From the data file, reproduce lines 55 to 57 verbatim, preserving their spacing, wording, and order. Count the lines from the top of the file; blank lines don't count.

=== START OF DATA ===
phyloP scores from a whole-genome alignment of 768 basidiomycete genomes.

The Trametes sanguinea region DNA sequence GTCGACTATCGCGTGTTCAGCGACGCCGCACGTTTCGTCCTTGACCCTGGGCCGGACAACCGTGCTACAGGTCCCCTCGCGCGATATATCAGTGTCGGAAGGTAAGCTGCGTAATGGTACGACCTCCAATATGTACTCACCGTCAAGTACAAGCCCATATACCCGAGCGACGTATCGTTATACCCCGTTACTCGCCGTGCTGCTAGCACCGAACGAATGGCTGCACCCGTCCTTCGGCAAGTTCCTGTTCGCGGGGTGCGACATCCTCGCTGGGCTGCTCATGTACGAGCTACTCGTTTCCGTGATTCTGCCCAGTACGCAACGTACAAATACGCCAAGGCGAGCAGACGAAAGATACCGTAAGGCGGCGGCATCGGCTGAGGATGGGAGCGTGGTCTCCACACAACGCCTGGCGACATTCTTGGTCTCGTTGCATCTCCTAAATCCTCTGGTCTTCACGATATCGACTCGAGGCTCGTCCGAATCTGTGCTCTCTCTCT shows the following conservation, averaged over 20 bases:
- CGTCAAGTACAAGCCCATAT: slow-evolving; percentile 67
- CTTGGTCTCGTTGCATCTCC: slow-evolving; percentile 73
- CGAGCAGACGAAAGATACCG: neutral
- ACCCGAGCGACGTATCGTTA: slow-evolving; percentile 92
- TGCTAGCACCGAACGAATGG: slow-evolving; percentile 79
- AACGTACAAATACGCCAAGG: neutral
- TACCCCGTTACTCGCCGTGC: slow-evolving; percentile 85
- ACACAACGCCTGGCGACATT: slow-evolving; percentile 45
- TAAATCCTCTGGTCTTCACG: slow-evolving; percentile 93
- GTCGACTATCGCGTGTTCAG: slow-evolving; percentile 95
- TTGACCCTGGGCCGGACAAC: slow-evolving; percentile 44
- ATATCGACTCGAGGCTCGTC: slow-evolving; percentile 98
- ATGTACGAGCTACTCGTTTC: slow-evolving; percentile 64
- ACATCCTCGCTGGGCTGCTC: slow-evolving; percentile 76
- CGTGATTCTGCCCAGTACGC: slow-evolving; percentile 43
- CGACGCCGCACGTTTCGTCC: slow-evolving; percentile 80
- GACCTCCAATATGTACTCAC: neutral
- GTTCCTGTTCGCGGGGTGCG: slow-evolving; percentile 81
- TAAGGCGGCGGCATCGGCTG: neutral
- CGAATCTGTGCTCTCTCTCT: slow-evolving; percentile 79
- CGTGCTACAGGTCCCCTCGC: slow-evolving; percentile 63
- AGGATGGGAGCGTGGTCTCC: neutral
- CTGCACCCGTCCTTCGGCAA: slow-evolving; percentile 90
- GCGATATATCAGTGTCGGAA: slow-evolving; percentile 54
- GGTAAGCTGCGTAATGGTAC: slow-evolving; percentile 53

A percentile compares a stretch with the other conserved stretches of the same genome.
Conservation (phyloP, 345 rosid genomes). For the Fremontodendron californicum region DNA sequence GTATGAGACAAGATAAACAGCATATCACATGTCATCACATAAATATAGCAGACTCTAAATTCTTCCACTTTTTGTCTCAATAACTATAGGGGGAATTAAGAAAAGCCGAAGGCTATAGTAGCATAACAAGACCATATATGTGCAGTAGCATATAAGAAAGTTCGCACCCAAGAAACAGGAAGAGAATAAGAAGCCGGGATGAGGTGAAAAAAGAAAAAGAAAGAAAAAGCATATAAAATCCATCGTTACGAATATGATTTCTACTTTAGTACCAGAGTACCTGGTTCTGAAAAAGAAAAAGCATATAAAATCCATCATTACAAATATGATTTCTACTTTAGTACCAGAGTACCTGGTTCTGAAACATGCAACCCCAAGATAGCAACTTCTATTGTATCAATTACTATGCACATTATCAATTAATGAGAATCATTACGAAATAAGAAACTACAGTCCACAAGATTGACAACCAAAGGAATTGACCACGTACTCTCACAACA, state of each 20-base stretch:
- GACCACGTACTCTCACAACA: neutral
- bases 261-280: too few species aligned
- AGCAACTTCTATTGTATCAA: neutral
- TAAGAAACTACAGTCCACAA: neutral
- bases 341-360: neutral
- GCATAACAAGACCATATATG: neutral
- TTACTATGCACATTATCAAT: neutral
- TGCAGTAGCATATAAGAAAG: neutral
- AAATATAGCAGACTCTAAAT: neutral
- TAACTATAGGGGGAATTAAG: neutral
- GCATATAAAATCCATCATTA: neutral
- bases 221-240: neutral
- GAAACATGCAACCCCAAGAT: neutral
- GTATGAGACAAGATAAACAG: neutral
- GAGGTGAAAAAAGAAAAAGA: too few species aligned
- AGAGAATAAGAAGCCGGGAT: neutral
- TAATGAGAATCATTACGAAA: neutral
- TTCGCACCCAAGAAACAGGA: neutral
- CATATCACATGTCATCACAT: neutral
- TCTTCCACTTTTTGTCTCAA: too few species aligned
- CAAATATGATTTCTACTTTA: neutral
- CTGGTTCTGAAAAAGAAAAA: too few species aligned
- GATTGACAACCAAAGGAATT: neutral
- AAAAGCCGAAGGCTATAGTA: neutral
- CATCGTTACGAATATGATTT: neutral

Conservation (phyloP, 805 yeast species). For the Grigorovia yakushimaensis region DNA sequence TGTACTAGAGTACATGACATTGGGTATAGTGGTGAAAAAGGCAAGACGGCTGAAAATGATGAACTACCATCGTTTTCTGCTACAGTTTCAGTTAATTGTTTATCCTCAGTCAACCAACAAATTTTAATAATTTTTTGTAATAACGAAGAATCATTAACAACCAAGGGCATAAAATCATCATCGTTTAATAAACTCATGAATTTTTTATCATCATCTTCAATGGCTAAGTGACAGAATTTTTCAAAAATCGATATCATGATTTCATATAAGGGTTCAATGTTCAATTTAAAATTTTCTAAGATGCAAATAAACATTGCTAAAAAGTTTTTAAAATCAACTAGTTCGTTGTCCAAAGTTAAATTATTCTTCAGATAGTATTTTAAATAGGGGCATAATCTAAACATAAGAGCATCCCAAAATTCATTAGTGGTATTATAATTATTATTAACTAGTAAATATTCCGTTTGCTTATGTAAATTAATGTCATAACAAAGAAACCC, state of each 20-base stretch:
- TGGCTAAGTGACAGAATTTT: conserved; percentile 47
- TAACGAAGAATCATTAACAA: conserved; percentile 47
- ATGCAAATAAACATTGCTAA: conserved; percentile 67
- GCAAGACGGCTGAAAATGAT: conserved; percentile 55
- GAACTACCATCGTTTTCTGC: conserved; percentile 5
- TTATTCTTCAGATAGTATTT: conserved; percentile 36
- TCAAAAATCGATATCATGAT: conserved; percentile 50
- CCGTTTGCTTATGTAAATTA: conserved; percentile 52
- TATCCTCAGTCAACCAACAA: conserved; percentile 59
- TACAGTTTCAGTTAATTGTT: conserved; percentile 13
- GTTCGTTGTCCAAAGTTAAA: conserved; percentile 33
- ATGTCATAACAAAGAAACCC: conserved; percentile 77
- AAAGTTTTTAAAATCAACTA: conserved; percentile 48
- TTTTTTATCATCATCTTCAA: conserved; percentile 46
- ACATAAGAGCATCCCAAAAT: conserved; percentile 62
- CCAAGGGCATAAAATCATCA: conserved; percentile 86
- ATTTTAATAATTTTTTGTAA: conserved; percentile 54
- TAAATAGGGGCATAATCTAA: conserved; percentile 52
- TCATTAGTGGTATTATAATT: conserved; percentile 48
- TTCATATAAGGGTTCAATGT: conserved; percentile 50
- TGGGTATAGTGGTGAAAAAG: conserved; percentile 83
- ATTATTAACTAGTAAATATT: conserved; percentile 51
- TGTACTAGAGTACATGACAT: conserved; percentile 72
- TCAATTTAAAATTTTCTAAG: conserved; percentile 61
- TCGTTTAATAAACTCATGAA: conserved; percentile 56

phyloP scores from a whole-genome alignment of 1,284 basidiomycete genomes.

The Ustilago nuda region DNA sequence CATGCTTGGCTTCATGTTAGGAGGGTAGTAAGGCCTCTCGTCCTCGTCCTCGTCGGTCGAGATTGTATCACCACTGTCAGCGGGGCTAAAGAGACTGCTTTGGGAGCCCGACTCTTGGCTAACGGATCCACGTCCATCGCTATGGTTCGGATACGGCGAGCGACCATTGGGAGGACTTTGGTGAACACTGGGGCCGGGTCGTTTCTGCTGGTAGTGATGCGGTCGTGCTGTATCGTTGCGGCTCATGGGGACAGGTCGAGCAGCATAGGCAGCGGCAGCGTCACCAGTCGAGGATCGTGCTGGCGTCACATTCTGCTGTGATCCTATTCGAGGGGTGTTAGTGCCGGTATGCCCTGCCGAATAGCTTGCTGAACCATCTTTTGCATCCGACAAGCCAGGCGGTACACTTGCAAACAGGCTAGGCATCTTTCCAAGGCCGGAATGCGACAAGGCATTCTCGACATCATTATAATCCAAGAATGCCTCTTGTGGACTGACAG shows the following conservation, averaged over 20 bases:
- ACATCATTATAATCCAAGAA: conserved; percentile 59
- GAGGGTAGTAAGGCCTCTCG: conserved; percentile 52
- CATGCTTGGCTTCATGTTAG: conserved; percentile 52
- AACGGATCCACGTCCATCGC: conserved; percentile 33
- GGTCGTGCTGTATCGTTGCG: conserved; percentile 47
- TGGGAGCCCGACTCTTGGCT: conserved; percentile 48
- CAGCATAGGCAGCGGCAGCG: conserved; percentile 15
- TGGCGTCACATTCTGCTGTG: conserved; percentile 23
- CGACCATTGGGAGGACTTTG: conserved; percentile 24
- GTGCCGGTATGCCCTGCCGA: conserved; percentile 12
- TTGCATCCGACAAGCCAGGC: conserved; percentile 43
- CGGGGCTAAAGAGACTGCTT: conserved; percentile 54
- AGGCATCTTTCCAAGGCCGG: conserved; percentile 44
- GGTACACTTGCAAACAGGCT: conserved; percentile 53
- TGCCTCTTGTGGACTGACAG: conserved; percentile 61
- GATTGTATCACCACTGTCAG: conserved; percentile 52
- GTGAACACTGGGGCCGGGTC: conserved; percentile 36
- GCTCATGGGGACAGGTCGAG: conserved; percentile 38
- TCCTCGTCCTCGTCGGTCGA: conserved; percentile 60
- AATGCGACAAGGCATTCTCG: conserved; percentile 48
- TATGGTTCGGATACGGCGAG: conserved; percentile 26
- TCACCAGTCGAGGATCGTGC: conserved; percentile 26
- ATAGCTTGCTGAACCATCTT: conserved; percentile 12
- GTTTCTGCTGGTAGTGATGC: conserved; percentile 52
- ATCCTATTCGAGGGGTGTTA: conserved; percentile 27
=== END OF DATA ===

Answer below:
Conservation (phyloP, 805 yeast species). For the Grigorovia yakushimaensis region DNA sequence TGTACTAGAGTACATGACATTGGGTATAGTGGTGAAAAAGGCAAGACGGCTGAAAATGATGAACTACCATCGTTTTCTGCTACAGTTTCAGTTAATTGTTTATCCTCAGTCAACCAACAAATTTTAATAATTTTTTGTAATAACGAAGAATCATTAACAACCAAGGGCATAAAATCATCATCGTTTAATAAACTCATGAATTTTTTATCATCATCTTCAATGGCTAAGTGACAGAATTTTTCAAAAATCGATATCATGATTTCATATAAGGGTTCAATGTTCAATTTAAAATTTTCTAAGATGCAAATAAACATTGCTAAAAAGTTTTTAAAATCAACTAGTTCGTTGTCCAAAGTTAAATTATTCTTCAGATAGTATTTTAAATAGGGGCATAATCTAAACATAAGAGCATCCCAAAATTCATTAGTGGTATTATAATTATTATTAACTAGTAAATATTCCGTTTGCTTATGTAAATTAATGTCATAACAAAGAAACCC, state of each 20-base stretch:
- TGGCTAAGTGACAGAATTTT: conserved; percentile 47
- TAACGAAGAATCATTAACAA: conserved; percentile 47